This is the second installment of responses from candidates running for the four open seats on the East Lansing Public Schools Board in the Nov. 8, 2022 election.
Candidates were asked to respond via email to three questions on issues of interest to ELi readers. Questions were generated from a reader survey and showed definite trends easy to narrow down to three top topics. Responses for each question were limited to 250 words and the order of responses was chosen in a random drawing.
Here is how five responsive candidates answered the second question:
Academic excellence and a focus on educational outcomes are key concerns for ELPS parents and residents, especially in our post-COVID environment, based on what they tell ELi. How do you propose supporting rigorous academic curricula while also supporting the physical and mental health and welfare of our diverse population of students?
I don’t think “rigorous academic curricula” is at odds in dealing with the physical and mental health and welfare of our diverse population. The schools need to apply rigorous academic standards to ALL students equally. Doing so is consistent in dealing with the physical and mental health of diverse student bodies. I don’t think it’s an either/or matter. Parents knowing what is going on in school will also better equip them to address many of these issues with their student at home and give their child counsel to use when faced with issues in these areas at school. Also, getting students who have struggled the most academically additional help to catch up is needed.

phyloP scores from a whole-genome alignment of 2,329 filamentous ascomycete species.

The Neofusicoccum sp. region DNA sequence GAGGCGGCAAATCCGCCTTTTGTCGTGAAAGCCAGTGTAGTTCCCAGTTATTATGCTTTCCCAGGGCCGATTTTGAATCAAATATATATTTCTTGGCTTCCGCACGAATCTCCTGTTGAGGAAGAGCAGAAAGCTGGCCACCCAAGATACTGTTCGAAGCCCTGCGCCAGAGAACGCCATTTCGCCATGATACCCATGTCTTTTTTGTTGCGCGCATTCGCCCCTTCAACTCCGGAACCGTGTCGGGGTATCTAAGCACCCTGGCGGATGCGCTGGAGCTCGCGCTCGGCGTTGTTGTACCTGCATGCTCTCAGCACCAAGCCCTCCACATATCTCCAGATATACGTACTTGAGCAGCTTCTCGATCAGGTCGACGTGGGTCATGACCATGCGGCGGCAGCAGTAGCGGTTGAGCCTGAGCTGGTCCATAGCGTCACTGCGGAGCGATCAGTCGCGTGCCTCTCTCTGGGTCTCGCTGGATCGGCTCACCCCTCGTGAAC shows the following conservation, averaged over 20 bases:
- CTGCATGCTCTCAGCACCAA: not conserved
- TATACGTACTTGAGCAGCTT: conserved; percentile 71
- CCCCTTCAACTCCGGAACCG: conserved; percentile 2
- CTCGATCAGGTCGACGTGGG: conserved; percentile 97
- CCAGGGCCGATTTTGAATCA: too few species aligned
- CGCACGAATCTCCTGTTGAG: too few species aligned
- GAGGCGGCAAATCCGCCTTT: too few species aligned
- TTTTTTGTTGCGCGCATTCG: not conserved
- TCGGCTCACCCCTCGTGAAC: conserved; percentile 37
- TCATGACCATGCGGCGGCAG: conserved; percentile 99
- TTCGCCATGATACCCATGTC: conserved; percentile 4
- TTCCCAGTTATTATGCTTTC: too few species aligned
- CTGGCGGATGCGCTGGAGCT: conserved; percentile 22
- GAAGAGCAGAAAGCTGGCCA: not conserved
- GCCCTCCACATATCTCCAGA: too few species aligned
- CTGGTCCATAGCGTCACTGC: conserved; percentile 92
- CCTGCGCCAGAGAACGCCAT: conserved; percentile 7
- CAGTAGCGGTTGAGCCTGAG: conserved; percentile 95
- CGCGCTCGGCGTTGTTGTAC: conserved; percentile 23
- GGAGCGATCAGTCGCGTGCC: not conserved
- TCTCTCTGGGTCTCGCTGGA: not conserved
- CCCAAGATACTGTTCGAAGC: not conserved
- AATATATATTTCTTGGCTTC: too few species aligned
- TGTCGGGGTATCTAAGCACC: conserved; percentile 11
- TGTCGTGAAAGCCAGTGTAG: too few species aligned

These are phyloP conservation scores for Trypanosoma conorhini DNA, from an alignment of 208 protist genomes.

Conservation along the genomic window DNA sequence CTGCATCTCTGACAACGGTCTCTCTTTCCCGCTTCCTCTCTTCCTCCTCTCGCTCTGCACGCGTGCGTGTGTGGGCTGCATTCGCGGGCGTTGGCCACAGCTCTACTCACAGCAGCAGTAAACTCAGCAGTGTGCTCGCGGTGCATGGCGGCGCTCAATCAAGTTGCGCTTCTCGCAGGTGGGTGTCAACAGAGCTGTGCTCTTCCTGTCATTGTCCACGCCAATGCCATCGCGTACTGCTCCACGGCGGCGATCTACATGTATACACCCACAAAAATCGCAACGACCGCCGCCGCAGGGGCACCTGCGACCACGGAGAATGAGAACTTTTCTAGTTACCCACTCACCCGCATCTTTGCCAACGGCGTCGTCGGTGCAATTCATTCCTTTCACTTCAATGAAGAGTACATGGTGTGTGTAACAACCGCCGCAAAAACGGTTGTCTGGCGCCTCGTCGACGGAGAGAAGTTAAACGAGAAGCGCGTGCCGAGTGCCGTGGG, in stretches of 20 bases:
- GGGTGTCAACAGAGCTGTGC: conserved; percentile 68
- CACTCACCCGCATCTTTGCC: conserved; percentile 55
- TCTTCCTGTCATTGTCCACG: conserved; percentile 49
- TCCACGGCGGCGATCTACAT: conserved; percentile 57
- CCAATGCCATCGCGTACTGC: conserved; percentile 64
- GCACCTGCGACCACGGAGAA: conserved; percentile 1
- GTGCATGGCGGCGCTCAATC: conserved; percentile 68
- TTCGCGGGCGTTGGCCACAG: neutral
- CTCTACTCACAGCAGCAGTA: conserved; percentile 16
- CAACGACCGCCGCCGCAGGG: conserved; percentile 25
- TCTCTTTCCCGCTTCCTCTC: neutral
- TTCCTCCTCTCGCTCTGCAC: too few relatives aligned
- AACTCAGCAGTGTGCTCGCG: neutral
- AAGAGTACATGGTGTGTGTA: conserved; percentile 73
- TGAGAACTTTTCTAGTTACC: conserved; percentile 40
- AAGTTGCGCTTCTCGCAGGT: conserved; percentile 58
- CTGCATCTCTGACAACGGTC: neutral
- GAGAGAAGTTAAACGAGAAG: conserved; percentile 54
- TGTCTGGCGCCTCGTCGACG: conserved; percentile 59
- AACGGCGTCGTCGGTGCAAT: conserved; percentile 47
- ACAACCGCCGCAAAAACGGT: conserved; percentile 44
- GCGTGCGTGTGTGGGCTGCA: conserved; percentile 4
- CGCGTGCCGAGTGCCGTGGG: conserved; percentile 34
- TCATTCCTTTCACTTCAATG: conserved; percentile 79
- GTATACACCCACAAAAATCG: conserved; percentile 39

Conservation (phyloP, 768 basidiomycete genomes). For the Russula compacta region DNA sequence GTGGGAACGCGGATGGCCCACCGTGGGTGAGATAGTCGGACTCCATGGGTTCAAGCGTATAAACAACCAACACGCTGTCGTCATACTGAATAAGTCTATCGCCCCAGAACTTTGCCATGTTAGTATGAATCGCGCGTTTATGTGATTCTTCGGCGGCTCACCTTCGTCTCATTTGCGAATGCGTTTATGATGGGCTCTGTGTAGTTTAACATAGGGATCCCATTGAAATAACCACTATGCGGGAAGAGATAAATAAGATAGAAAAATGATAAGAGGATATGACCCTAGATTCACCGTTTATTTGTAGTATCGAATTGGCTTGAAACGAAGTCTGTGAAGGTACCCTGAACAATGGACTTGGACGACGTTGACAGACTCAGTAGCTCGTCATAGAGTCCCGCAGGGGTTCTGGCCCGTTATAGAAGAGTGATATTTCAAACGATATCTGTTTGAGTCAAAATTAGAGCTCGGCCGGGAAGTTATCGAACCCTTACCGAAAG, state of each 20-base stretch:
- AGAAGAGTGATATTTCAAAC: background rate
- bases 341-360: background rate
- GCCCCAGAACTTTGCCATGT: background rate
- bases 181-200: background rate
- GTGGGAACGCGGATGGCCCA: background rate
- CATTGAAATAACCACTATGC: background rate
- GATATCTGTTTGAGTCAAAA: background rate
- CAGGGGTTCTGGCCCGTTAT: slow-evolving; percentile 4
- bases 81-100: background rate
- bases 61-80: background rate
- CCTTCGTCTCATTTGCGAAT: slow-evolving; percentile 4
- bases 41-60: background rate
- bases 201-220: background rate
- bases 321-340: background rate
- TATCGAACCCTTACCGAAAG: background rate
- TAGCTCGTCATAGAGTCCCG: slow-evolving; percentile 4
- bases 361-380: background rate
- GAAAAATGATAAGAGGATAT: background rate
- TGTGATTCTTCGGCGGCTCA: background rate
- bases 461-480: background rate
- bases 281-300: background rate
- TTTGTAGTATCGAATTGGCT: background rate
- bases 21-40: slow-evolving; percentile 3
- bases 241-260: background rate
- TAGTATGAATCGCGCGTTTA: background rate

I support providing teachers with adapted curriculum that helps students thrive and get back on track from the loss of learning over the last few years. I’d also support the purchase of software or apps that students can use at home to work on skills they might be lacking or hiring tutors that can help students after school. For mental health, I support hiring more mental health staff for our schools. They can be there in times of crisis and also teach students ways to cope with big feelings and feel supported through these challenging times.
I believe “rigorous academic curricula” looks different for every child to be determined by that child’s parents/caregivers and teaching staff.
We need to be extremely conscious of all factors when determining what is academically appropriate while at the same time, assessing the social and emotional needs of the child. We must focus on the whole child in this determination.
Also, in order to support our students, we need to support our teachers and staff in terms of mental health and manage expectations all around.
In school, goals are not a finish line, they are simply a benchmark to see how students are progressing year after year. The pandemic pumped the brakes on many students’ educational journeys. The focus now should be on getting students back into a groove, where they can build on their learning. The pandemic also showed us new ways our children can learn. Some students took well to remote learning, while others struggled to receive the individualized attention they needed. Tutors, resource teachers and classroom assistants should be available to assist with learning.